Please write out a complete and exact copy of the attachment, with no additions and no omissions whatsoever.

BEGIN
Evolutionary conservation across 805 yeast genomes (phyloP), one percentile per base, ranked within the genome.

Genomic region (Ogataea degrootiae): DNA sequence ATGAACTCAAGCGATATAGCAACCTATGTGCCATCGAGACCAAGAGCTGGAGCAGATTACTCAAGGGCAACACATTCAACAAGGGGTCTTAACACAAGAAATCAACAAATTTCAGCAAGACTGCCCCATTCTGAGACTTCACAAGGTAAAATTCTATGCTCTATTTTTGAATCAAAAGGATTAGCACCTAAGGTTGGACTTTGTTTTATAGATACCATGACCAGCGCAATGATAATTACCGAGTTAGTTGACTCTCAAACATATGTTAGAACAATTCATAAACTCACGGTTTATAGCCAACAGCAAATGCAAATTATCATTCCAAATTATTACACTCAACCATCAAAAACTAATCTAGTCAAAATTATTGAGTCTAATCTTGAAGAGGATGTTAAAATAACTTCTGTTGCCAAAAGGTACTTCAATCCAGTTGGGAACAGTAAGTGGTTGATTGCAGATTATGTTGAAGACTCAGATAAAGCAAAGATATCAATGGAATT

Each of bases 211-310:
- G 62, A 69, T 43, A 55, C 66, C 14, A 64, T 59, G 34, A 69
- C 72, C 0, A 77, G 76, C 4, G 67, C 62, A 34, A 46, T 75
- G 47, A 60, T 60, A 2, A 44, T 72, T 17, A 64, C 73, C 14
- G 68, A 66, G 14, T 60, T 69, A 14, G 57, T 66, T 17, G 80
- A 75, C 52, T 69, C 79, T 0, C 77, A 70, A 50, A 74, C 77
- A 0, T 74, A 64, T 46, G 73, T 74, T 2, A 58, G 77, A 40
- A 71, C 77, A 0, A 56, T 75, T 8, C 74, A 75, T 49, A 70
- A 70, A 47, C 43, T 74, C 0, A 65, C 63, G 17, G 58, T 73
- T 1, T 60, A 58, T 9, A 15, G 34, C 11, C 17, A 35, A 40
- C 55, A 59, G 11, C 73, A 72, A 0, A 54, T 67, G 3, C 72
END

Evolutionary conservation across 805 yeast genomes (phyloP), one percentile per base, ranked within the genome.

Genomic region (Ogataea degrootiae): DNA sequence ATGAACTCAAGCGATATAGCAACCTATGTGCCATCGAGACCAAGAGCTGGAGCAGATTACTCAAGGGCAACACATTCAACAAGGGGTCTTAACACAAGAAATCAACAAATTTCAGCAAGACTGCCCCATTCTGAGACTTCACAAGGTAAAATTCTATGCTCTATTTTTGAATCAAAAGGATTAGCACCTAAGGTTGGACTTTGTTTTATAGATACCATGACCAGCGCAATGATAATTACCGAGTTAGTTGACTCTCAAACATATGTTAGAACAATTCATAAACTCACGGTTTATAGCCAACAGCAAATGCAAATTATCATTCCAAATTATTACACTCAACCATCAAAAACTAATCTAGTCAAAATTATTGAGTCTAATCTTGAAGAGGATGTTAAAATAACTTCTGTTGCCAAAAGGTACTTCAATCCAGTTGGGAACAGTAAGTGGTTGATTGCAGATTATGTTGAAGACTCAGATAAAGCAAAGATATCAATGGAATT

Each of bases 211-310:
- G 62, A 69, T 43, A 55, C 66, C 14, A 64, T 59, G 34, A 69
- C 72, C 0, A 77, G 76, C 4, G 67, C 62, A 34, A 46, T 75
- G 47, A 60, T 60, A 2, A 44, T 72, T 17, A 64, C 73, C 14
- G 68, A 66, G 14, T 60, T 69, A 14, G 57, T 66, T 17, G 80
- A 75, C 52, T 69, C 79, T 0, C 77, A 70, A 50, A 74, C 77
- A 0, T 74, A 64, T 46, G 73, T 74, T 2, A 58, G 77, A 40
- A 71, C 77, A 0, A 56, T 75, T 8, C 74, A 75, T 49, A 70
- A 70, A 47, C 43, T 74, C 0, A 65, C 63, G 17, G 58, T 73
- T 1, T 60, A 58, T 9, A 15, G 34, C 11, C 17, A 35, A 40
- C 55, A 59, G 11, C 73, A 72, A 0, A 54, T 67, G 3, C 72